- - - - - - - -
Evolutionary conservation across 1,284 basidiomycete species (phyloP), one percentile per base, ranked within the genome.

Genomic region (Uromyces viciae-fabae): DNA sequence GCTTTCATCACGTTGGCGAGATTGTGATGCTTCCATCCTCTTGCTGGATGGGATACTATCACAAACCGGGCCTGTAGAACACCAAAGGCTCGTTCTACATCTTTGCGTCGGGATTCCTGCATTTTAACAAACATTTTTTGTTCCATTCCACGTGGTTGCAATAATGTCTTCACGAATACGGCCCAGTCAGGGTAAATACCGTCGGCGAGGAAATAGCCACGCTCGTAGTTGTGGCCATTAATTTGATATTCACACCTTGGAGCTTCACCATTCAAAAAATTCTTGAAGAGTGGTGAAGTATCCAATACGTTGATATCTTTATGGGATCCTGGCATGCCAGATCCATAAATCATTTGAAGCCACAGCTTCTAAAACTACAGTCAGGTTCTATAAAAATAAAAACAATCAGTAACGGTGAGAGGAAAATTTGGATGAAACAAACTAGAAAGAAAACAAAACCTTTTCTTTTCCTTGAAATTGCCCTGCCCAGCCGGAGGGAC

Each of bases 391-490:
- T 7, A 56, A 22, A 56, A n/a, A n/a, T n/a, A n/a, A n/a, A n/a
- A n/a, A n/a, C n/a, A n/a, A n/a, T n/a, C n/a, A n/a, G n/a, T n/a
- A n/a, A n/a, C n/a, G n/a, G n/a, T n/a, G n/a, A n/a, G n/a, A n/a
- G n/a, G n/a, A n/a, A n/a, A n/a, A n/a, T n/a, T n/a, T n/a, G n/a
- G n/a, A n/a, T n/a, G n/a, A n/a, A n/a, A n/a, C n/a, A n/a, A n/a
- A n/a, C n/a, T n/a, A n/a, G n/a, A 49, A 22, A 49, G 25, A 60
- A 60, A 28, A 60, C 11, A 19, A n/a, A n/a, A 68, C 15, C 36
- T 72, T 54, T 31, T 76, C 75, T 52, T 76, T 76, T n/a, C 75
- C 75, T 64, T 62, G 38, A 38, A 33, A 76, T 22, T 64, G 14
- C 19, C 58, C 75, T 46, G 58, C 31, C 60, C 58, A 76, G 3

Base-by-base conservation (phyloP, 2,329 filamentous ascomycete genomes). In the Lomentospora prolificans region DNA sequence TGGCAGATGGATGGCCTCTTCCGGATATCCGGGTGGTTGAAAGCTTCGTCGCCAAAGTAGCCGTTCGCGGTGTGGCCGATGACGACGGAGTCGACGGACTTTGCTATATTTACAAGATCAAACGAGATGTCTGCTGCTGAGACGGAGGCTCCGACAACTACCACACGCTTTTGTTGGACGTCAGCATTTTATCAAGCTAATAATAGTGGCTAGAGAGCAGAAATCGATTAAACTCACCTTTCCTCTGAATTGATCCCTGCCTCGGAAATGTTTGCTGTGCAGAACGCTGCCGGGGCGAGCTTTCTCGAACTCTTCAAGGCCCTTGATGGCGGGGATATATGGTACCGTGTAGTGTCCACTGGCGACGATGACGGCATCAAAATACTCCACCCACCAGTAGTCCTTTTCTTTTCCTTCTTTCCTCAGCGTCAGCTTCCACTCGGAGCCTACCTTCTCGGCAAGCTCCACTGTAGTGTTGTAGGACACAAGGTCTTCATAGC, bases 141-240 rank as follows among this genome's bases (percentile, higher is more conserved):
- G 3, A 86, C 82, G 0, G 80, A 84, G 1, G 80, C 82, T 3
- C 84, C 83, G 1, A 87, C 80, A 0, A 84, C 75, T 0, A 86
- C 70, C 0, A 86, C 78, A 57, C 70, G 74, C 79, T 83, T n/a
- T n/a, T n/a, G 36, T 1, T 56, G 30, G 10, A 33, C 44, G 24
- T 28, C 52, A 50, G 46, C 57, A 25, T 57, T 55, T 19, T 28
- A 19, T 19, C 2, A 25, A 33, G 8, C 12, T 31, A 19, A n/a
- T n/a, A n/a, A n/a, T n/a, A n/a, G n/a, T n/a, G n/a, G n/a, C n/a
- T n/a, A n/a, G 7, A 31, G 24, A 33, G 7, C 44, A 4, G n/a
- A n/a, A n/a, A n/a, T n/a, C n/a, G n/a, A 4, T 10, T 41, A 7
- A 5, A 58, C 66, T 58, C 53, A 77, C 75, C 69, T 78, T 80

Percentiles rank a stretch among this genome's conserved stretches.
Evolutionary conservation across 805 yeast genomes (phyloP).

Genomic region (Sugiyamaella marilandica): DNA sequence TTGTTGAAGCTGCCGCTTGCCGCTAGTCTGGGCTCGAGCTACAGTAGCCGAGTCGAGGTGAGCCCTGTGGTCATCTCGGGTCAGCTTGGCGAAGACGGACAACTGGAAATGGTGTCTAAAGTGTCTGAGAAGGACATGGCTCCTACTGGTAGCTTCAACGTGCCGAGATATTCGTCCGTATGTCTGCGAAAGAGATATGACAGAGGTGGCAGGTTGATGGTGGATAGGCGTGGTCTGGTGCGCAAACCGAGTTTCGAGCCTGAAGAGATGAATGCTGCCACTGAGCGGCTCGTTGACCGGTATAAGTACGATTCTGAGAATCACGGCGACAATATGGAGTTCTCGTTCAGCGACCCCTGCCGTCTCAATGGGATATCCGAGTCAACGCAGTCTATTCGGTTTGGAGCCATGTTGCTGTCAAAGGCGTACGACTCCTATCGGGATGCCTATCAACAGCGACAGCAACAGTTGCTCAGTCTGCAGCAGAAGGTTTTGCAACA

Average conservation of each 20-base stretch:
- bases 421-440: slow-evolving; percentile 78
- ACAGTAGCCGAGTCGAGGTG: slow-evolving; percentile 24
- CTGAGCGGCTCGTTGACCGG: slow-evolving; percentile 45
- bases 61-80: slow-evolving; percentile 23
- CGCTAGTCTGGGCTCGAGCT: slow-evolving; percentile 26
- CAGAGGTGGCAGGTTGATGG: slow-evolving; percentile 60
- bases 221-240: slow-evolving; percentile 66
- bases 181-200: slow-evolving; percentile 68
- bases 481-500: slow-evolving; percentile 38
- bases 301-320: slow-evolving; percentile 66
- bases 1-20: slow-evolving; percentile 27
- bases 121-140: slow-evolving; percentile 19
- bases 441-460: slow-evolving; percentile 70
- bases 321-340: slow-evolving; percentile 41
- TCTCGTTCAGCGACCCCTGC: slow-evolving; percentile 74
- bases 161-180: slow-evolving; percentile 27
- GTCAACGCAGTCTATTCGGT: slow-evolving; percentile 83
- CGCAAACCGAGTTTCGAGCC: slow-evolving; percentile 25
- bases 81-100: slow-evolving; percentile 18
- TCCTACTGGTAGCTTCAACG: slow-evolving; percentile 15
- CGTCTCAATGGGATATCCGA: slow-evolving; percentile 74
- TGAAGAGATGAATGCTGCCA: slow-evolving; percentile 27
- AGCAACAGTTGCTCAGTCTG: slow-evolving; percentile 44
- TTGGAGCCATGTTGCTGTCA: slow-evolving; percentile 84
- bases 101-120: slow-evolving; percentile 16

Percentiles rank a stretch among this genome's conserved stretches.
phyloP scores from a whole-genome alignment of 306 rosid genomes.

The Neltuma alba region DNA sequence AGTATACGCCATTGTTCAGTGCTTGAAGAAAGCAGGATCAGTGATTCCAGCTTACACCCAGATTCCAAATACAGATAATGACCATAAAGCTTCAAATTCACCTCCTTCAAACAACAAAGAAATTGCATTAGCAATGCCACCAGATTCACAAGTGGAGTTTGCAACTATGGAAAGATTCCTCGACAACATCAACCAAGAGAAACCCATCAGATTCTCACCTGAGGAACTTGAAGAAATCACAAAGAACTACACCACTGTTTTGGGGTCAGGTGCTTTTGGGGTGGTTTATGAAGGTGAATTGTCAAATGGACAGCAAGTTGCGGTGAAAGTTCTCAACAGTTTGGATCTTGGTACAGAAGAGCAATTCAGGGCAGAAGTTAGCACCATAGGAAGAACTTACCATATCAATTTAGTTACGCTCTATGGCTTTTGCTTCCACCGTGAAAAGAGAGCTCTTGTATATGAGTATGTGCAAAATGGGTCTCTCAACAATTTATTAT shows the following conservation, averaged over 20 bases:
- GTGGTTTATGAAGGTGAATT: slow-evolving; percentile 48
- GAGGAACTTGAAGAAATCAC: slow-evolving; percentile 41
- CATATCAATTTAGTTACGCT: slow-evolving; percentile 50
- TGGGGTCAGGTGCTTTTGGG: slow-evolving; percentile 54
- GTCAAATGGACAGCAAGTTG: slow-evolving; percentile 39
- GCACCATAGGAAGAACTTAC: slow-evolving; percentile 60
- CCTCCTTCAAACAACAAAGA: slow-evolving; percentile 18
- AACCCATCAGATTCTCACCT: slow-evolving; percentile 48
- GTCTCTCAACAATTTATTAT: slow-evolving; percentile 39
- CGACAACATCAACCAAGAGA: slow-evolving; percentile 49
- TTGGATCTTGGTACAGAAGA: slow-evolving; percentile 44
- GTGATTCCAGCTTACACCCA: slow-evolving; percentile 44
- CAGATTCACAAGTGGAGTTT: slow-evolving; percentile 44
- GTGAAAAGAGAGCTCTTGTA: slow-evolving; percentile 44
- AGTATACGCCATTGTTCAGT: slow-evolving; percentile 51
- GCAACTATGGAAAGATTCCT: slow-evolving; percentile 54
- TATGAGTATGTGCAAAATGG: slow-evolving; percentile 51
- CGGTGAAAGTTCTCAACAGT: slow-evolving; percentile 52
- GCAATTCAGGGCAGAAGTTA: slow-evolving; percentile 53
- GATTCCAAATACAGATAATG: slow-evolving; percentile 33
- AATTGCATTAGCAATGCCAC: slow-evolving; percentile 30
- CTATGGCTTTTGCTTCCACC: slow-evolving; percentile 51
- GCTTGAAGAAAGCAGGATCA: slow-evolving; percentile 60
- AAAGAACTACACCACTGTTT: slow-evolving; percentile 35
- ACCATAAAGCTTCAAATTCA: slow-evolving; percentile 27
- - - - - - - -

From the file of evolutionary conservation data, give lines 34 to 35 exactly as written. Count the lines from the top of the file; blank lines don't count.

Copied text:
- CAGAGGTGGCAGGTTGATGG: slow-evolving; percentile 60
- bases 221-240: slow-evolving; percentile 66